Fowler's Stages of Faith: A Response
The book, Stages of Faith, written by James Fowler, showcased ideas and frameworks about faith and religion. The book basically showed the readers that faith is holistic, and that at some point, an individual has a relation to the universe.
The introductory stage, known as Primal or Undifferentiated, showed the realities that humans experience at a young age. Security among children is formed at this particular stage, making the young ones more attached to their parents. This stage was able to show me that bonds among parents and their children are formed in childhood. This may look relatively simple, but in reality, this is considered to be very important, especially for families.
The first stage, known as Intuitive-Projective Faith, however, showed a child's development as he grows older. Imagination is formed, that can either be an advantage or a disadvantage in the child's life. Transition, then helps the child to distinguish the things that are right from those that are wrong. Unlike the first one, the second stage shows that what children learn in the earlier years of their life actually become the foundation of their moral beliefs in life.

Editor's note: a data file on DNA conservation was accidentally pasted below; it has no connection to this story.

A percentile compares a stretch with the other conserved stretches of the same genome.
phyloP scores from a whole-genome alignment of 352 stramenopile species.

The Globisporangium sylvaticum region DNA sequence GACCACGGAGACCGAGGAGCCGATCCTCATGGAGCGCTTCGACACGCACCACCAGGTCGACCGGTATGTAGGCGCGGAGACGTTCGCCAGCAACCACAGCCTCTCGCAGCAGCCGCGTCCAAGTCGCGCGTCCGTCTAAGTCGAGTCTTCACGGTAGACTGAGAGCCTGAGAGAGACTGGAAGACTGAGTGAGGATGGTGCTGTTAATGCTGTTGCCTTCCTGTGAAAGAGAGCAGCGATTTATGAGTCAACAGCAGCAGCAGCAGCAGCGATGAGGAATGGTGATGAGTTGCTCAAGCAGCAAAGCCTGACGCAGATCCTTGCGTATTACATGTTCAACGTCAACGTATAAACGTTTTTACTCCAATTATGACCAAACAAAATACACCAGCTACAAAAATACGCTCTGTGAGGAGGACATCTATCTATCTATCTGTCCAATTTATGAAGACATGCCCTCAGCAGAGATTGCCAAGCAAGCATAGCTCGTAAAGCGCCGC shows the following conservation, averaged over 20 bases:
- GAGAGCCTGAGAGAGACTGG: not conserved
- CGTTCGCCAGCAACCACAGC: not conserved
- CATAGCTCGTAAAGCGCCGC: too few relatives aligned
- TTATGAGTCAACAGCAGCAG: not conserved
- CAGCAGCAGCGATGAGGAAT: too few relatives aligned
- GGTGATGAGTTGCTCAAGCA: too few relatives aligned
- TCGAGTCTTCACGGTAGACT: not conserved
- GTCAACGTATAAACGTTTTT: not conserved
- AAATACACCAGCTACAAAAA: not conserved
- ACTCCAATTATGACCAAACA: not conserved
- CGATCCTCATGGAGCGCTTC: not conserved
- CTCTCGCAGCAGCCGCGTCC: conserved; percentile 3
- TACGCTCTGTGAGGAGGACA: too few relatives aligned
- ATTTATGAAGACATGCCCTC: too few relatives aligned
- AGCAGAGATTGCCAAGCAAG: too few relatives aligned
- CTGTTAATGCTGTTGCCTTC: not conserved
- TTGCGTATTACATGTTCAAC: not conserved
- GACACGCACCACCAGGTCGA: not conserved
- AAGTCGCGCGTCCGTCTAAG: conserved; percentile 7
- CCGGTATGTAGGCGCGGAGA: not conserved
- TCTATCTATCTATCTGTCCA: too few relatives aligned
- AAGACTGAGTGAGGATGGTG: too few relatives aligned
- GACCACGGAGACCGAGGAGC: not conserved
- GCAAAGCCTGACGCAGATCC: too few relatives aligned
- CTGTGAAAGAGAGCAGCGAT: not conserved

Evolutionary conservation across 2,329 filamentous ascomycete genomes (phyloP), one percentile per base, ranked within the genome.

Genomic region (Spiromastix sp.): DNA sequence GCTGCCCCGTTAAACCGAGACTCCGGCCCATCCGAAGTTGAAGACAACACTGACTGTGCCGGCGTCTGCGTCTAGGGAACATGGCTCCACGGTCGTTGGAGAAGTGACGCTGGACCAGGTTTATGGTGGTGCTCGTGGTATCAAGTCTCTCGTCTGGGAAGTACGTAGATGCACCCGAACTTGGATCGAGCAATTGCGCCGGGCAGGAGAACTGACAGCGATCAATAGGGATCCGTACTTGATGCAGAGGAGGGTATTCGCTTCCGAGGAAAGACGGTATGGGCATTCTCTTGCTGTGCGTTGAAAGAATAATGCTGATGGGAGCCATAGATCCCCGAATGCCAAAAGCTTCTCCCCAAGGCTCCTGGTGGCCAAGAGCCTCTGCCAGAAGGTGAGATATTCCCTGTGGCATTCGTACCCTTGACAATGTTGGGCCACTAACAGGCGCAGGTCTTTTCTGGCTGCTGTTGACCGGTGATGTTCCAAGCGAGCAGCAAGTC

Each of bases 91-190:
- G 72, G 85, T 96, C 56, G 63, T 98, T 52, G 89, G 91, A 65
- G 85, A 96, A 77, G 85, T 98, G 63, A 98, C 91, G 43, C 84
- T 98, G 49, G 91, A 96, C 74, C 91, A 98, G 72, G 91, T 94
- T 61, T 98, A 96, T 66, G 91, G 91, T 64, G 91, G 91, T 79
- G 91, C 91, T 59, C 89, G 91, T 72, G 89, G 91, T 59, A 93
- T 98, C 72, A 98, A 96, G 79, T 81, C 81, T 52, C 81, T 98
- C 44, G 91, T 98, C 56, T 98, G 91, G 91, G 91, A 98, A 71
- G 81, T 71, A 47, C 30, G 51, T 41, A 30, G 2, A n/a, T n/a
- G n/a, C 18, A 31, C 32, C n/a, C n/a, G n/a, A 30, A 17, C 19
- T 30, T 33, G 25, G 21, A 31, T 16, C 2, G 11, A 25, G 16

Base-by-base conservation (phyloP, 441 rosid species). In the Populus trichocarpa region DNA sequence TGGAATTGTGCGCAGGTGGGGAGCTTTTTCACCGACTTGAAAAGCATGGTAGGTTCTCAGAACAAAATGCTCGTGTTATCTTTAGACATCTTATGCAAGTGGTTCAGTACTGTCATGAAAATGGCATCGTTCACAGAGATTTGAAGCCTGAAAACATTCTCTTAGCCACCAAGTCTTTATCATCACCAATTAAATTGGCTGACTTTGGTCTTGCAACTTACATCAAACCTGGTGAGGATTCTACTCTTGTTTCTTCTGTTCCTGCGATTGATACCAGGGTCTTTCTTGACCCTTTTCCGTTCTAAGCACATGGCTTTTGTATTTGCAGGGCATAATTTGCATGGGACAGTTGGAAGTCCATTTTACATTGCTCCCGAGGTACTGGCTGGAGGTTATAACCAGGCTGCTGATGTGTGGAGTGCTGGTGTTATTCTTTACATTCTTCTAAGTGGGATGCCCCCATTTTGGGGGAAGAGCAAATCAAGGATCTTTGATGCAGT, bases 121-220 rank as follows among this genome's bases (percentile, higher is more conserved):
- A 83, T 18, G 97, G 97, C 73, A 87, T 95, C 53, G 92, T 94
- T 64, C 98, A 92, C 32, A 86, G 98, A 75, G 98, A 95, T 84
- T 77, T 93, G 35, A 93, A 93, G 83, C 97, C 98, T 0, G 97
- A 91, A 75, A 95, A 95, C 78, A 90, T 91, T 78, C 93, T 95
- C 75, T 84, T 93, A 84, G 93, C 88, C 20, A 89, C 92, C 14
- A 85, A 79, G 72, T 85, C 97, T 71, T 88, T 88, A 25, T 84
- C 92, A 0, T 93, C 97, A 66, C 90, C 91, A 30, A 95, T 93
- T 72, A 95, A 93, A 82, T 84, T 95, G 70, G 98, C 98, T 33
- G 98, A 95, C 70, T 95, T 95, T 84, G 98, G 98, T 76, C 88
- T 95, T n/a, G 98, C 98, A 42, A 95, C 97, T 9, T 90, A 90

The second stage is known as the Mythic-Literal faith. This stage evidently shows what an individual does to fit in a crowd. Due to peer pressure, the thoughts, ideas, and perceptions of the individual are influenced by what people around him believe in. There is a certain sense of struggle felt, and the things that actually happen around them affect the outcome of their belief. Since more comparisons become evident, the individual becomes more curious, leading to confrontations among peers. The conflicts these individuals experience then lead to their transition.
There are still a few other stages that have been included in Fowler's book. As these stages progress, so does the relationship between man and his universe.